Carmel’s proposed updates to animal welfare law shift burden from taxpayers to owners of lost pets 


After the Carmel city council briefly discussed a proposal to overhaul the city’s animal welfare ordinance at its Feb. 17 meeting, its Finance, Utilities and Rules Committee spent two hours hashing out the details the following night.

The proposed amendments provide detailed definitions of adequate food, shelter, veterinary care and other measures that are less defined in the current ordinance. It also bans puppy mills and prohibits establishments that sell dogs from acquiring them through puppy mills. Many of the changes are similar to those in an ordinance passed by Hamilton County in 2019.

“Having this consistent language keeps (pet owners) from being able to claim ignorance and run from the problem and hide in these different jurisdictions, which happens all the time,” said Doug Sanford, a deputy in the Hamilton County Sheriff’s Office in charge of the Animal Control Division. He previously worked for the Carmel Police Dept.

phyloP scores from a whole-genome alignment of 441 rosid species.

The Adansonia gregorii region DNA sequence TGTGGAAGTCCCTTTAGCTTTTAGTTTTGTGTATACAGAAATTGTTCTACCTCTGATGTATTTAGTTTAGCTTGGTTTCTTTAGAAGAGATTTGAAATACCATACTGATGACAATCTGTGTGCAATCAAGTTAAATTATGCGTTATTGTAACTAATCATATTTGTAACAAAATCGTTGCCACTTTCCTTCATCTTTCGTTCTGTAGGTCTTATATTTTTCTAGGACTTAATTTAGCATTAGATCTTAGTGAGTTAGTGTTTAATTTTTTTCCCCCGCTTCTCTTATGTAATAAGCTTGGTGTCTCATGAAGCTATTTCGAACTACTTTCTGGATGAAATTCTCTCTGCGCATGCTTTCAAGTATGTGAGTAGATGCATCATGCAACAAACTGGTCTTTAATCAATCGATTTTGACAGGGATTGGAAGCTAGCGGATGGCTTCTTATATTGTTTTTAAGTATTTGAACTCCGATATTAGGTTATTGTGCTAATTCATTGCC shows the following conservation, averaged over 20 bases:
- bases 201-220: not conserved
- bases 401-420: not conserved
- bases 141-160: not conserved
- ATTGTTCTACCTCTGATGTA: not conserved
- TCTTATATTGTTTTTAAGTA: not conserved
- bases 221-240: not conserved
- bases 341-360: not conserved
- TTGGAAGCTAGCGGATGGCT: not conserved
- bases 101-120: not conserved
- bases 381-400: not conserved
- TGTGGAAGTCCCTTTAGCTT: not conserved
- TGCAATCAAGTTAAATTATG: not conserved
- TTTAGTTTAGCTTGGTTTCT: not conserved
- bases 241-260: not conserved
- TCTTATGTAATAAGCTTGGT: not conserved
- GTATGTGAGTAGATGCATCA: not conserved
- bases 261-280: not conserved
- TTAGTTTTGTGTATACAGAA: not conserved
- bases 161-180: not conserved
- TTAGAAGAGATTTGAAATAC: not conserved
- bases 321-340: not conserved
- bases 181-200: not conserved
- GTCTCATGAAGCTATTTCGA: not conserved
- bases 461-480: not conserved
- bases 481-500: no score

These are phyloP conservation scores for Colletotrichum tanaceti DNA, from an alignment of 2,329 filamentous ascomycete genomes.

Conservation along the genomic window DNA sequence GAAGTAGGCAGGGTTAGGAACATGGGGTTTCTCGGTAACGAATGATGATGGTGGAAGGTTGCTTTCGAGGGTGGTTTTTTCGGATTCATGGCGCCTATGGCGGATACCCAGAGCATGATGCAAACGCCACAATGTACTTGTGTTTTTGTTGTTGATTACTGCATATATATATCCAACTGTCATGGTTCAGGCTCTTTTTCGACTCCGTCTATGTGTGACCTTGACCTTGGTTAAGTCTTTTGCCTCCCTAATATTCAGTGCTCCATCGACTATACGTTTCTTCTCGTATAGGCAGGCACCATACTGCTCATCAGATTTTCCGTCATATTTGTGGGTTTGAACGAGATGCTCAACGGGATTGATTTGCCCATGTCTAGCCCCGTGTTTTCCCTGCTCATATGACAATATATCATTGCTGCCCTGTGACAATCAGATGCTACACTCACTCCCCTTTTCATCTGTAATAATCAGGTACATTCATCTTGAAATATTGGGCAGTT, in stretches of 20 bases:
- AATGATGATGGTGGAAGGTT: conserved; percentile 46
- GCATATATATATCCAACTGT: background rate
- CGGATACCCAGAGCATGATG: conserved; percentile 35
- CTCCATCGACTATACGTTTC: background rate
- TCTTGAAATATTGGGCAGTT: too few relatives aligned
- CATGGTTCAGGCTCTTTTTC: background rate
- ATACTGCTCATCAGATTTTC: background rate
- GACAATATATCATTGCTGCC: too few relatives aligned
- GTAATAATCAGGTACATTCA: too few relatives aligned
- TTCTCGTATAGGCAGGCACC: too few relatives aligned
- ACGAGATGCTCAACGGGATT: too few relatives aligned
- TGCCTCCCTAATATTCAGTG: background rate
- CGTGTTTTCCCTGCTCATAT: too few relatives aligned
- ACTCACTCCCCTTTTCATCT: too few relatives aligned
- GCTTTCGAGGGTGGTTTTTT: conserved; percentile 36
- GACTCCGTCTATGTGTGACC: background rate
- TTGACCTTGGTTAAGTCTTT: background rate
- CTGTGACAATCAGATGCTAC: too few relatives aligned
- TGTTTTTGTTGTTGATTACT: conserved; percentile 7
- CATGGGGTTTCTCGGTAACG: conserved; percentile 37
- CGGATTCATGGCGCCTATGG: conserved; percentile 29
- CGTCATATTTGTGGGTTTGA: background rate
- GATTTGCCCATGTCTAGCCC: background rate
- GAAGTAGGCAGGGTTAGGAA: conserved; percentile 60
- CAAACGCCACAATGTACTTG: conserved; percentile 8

The amended ordinance – proposed by councilor Adam Aasen – requires pets to be microchipped or wear a collar with its owner’s contact information. Rebecca Stevens, president and CEO of the Humane Society for Hamilton County, said her organization takes in 3,100 animals each year and that more than half of the 550 pets reunited with their owners annually are microchipped or wearing a collar with identifying information.

Pets without identification are held for seven days and receive a microchip, vaccines and wellness exam at a cost of $244.26 per animal. The city in which the animal is found typically pays the cost. After a week, the animal becomes property of HSHC, which attempts to find it a new owner.

Committee members updated the proposed amendments to include a fee of up to $250 to be paid by the pet owner – rather than the cities – to cover the cost of HSHC caring for stray animals brought into their care.

The committee also approved a change to the proposed restrictions on tethering. Instead of limiting tethering to no more than 16 hours within a 24-hour period, the ordinance prohibits it between 11 p.m. and 6 a.m.

The committee will continue discussing the ordinance at its next meeting before sending it to the full council for a vote. A committee meeting date had not been set as of press time.


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